There can be various reasons when it comes to retiring abroad. A sense of adventure usually motivates retirees who look for something new and exciting. And the possibility of traveling and settling down in other countries works perfectly in this case. But it is not the sole thing. An opportunity to save money also attracts them. Traveling can be expensive, but with retiring abroad, your money goes further, and owning property elsewhere will still allow you to have a piece of property in the United States if that is something that interests you. You can still contact family and friends back home from afar without the household expenses when living somewhere else.
Healthcare is another aspect of any ex-pat move. By living abroad, many retirees have discovered that they can easily save money on healthcare while obtaining the care they need – including treatments like dental and home healthcare. These are all possible in countries like Canada, Ecuador, Costa Rica, and others, where residents pay low- to no-cost for medical care, regardless of age or nationality. According to , one has to pay attention to different aspects if they plan to immigrate to other countries for a hassle-free experience.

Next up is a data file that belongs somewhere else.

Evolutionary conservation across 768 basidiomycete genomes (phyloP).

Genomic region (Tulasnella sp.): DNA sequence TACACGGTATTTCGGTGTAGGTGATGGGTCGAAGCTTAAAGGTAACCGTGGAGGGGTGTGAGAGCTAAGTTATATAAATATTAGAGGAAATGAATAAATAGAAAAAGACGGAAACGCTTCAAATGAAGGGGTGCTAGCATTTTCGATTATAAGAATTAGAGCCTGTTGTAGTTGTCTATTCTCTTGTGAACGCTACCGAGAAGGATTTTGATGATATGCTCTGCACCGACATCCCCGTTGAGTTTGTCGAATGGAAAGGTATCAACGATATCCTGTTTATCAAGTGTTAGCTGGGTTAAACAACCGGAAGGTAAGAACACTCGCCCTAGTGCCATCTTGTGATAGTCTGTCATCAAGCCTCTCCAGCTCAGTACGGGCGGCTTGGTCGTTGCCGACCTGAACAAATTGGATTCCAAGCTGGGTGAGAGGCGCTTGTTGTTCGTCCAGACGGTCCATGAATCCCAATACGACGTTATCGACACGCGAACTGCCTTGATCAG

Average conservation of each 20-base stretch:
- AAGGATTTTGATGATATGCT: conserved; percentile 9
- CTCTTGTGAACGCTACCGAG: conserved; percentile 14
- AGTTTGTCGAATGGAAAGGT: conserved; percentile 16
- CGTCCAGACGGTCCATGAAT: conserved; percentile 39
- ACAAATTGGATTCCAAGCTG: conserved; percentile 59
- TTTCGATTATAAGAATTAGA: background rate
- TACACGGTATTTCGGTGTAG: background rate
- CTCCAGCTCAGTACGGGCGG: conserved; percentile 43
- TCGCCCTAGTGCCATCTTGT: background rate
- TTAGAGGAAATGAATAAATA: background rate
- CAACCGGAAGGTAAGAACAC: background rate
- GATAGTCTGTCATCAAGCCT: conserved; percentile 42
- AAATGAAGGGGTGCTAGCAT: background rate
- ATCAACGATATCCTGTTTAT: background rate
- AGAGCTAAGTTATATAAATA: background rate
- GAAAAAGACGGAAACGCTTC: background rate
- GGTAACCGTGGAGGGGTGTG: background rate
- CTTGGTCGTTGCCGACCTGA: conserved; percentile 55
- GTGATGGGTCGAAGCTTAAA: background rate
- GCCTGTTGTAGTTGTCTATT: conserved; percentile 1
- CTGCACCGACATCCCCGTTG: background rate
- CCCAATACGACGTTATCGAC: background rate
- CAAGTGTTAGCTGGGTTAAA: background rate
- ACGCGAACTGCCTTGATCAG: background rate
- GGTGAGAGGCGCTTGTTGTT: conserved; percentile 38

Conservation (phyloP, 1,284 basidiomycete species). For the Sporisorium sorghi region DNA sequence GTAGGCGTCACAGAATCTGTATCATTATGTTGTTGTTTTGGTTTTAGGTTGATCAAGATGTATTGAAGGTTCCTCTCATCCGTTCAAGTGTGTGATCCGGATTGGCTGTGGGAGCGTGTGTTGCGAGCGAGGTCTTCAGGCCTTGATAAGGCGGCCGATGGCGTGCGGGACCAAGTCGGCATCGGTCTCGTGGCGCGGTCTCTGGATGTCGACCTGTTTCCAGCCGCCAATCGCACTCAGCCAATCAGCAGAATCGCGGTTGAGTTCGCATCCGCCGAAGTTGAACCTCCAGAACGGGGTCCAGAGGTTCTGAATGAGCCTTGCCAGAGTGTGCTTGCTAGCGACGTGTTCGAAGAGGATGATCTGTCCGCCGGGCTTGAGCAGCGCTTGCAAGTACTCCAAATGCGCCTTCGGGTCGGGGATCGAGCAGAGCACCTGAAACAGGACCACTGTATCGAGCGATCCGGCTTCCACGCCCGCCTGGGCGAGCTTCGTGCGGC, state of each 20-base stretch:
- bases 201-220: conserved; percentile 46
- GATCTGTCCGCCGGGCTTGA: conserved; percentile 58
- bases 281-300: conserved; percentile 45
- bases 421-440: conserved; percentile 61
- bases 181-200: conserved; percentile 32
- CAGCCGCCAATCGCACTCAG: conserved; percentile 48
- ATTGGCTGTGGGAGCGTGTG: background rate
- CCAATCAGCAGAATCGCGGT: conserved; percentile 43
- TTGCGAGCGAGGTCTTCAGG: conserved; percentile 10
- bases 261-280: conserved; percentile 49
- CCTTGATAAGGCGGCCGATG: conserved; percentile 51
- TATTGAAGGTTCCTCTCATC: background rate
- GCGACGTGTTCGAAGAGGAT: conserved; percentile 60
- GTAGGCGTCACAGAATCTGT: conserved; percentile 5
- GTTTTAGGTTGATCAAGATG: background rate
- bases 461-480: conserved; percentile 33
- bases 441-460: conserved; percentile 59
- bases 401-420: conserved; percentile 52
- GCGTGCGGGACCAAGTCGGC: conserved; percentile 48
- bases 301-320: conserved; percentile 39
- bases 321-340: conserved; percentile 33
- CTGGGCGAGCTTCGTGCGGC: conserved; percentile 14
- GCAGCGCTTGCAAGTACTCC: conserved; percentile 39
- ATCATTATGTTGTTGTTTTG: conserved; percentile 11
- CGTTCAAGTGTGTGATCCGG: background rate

Regardless of why you wish to move your base to other countries, it would be best to consider a few things to make this decision helpful. Here is a brief look into them.
Keep an eye out for a country’s residency program if you plan to retire abroad. Some places make it more convenient than others to enter their country, but some are less prosperous and may not have the infrastructure they need to keep you (and your Social Security payments) safe. Uzbekistan and Belarus can be some examples in this respect. Regarding becoming a resident or qualifying for residency based on retirement, criteria about income and time frames may differ across the world. For example, countries like Nicaragua have relatively relaxed requirements about passive income and other factors. Alternatively, some countries may not allow applicants to become residents without meeting some financial obligations. So you have to figure these things out beforehand, advises .
Visa rules may vary from place to place, but it isn’t as challenging to obtain one as people might think. For example, many retired individuals apply for the D7 visa in Portugal, which allows them to be self-sufficient – support themselves without working – and live off only their income there. This visa is good for four months, giving ample time to comply with the Portuguese bureau in your city or area. You can gain a and then secure a permanent residence permit. Once you get this, you can visit any EU country like a citizen. However, don’t forget to check on specific rules and regulations in other countries if you plan on moving around.
These are only a few things. Before taking this big step, you must know tax implications, incentives, and other items. After all, the decision to leave your home country for some other place has to be meaningful.